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Bening vs. Moore for First Oscar Win, Weisz Gets Promiscuous, Guardian’s Genre Questions

Bening vs. Moore for First Oscar Win, Weisz Gets Promiscuous, Guardian's Genre Questions

– Not surprisingly, Annette Bening and Julianne Moore will both be pushed toward a Best Actress Oscar by The Kids Are All Right distributor Focus Features. If they are indeed both nominated, notes Deadline EW, The Kids Are All Right would be the sixth movie to have double nominees in this category: Thelma and Louise, Terms of Endearment, The Turning Point, Suddenly, Last Summer and All About Eve). Moore has been nominated four times; twice as supporting actress (The Hours in 2003, Boogie Nights in 1998) and twice for leading roles (Far From Heaven in 2003, The End of The Affair in 2000). Bening has three prior nominations; one supporting (The Grifters in 1991), two leading (American Beauty in 2000, Being Julia in 2005). Should either actress take home a statue in 2011, it will be their first.

Psychosexual drama 360 will reunite director Fernando Meirelles and Rachel Weisz (who worked together on 2005’s The Constant Gardener), reports Deadline. Based on the play Reigen by Arthur Schnitzler, which has inspired many an adaptation (including the 1998 play The Blue Room by David Hare, in which Nicole Kidman starred in London, and the 1950 film La Ronde), 360 is set in Vienna and consists of a series of scenes (the original play has ten) of couples either pre or post-coital with one character from each scene following over into the next scene until the bodily fluids come full circle to the partner we left in the first scene. A modern take on this classic tale of promiscuity from Meirelles (City of God) should be worth the wait until the 2013.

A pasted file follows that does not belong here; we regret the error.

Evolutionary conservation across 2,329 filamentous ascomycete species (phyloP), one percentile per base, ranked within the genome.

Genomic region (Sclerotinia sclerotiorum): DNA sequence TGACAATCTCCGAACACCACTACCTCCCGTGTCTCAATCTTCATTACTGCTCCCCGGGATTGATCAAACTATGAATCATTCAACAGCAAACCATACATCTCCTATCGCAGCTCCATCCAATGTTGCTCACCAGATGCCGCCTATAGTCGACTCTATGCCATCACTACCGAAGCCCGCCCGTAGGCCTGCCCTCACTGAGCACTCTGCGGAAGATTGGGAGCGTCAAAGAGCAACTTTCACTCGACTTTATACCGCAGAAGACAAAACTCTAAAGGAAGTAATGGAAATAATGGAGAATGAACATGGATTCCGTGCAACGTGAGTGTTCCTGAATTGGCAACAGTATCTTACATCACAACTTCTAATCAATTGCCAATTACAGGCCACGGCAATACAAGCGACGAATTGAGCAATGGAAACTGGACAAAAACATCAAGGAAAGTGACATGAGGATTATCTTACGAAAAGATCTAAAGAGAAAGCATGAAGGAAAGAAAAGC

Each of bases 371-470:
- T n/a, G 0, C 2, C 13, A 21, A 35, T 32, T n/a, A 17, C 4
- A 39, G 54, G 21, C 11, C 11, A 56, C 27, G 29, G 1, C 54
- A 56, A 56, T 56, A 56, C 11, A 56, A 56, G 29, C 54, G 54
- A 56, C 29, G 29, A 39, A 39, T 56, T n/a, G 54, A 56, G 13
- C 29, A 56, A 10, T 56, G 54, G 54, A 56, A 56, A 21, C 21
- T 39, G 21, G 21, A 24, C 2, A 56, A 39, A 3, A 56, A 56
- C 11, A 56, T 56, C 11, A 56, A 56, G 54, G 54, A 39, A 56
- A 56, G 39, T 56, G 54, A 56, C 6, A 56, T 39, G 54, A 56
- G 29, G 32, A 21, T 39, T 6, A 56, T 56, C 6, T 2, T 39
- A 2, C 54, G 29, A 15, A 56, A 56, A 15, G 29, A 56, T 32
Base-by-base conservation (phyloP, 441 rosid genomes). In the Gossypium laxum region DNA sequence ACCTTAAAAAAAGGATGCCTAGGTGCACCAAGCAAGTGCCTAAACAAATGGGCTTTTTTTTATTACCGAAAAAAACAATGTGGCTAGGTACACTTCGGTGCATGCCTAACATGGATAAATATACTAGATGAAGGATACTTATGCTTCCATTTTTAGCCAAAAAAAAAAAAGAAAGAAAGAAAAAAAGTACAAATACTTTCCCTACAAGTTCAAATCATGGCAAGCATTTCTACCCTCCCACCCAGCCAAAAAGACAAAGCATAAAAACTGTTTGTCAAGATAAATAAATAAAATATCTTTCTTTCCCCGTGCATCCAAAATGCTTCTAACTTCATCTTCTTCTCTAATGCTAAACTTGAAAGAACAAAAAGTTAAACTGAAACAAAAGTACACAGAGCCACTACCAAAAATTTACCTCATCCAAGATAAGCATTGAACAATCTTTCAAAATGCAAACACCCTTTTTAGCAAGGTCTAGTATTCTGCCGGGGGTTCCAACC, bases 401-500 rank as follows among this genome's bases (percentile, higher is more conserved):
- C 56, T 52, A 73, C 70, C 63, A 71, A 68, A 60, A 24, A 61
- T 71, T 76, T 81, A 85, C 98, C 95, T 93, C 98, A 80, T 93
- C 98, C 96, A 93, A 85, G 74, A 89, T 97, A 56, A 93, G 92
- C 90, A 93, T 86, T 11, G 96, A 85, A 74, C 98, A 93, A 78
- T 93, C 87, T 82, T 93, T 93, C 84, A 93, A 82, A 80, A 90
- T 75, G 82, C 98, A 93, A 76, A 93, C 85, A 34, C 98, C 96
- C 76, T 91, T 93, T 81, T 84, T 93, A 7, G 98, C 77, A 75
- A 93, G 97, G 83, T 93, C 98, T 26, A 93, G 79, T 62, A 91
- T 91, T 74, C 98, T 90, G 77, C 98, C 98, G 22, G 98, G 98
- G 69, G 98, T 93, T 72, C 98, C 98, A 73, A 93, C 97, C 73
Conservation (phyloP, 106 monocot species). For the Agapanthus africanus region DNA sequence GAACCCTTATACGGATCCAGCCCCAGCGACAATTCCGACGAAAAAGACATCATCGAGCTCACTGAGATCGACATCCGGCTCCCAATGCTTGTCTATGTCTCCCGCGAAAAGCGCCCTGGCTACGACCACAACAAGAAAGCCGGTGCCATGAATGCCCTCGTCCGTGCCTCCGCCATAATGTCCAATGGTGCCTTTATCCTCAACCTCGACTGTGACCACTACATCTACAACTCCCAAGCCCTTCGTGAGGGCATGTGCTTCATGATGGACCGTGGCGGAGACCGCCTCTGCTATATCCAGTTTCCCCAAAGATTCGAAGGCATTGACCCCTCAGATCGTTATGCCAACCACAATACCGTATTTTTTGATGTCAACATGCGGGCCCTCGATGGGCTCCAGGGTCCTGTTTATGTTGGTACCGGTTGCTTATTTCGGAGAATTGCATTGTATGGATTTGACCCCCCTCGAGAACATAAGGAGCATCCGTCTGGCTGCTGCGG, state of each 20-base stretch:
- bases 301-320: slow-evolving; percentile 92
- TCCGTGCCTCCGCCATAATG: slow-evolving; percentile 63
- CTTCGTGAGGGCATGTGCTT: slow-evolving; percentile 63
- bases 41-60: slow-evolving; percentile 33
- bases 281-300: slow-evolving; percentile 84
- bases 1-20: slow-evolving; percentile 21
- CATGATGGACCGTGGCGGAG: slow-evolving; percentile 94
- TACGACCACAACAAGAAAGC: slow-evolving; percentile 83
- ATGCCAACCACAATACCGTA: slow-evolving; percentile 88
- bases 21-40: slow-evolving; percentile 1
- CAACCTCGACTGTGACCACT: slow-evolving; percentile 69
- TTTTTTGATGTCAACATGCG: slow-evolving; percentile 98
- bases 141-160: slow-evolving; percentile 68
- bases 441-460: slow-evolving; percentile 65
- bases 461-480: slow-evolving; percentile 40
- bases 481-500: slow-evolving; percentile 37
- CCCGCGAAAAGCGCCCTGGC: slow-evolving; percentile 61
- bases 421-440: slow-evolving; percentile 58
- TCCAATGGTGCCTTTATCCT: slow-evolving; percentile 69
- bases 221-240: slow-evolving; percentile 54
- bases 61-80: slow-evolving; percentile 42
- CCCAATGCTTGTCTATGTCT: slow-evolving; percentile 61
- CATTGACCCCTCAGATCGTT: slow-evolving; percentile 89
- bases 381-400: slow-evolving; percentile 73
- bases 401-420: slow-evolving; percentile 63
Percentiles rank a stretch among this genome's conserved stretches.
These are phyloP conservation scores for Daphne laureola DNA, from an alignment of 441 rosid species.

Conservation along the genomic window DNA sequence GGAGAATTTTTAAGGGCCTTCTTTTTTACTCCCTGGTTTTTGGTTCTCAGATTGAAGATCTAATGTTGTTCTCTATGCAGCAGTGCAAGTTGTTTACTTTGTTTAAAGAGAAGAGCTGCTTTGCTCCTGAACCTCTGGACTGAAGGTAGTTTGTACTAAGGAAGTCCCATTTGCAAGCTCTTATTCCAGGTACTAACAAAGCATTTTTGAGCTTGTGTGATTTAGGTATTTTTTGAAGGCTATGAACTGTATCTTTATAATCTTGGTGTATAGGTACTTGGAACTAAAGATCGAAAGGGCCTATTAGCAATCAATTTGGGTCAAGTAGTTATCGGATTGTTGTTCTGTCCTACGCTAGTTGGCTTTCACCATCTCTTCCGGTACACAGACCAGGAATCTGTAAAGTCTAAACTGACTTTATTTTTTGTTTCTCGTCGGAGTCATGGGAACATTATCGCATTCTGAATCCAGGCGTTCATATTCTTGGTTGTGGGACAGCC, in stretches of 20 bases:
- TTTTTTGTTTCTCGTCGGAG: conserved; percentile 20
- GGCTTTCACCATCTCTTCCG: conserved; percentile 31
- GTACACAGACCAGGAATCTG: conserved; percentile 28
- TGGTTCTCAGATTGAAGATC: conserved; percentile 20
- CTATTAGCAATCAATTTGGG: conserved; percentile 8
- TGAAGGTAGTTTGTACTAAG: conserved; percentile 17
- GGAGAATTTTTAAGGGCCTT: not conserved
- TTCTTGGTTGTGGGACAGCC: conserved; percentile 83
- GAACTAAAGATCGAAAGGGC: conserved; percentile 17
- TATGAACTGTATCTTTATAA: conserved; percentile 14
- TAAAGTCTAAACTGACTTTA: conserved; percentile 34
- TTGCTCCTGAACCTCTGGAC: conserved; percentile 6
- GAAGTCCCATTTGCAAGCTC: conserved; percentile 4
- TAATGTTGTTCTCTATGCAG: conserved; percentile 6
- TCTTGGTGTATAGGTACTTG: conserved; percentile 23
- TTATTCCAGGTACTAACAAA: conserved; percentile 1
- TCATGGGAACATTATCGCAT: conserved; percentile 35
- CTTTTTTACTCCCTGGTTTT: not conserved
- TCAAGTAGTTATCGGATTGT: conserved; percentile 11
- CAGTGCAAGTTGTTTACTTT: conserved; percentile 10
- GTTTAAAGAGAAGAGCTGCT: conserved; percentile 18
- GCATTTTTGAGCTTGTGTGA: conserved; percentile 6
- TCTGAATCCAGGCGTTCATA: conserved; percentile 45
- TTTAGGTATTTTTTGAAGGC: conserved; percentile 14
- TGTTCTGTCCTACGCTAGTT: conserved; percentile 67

– The Brits need help. On Friday their Guardian and Observer Film Season launches with the release of Film & Music’s Film 100 power list – the 100 most influential people in determining what audiences see, which they are supplementing with lists of 25 top movies (according to their critics) for each of their seven designated genres (horror, comedy, crime, science fiction and fantasy, action and war, crime, and arthouse). But they also want to cover “the nitty-gritty” of these films, and pose the following questions to the masses: “What’s the most inventive movie death in a horror movie?”, “What’s the most quotable pay-off line in an action film?”, “What’s the most perfectly constructed sight gag in a comedy film?”, “Who are the most unlikely screen couple in a romance?”, “What’s the most outrageous prediction for the future made in a sci-fi film?”, “What’s the most flaw-ridden – but successful – crime scheme?”, and “What’s the best arthouse film that makes no sense whatsoever?”

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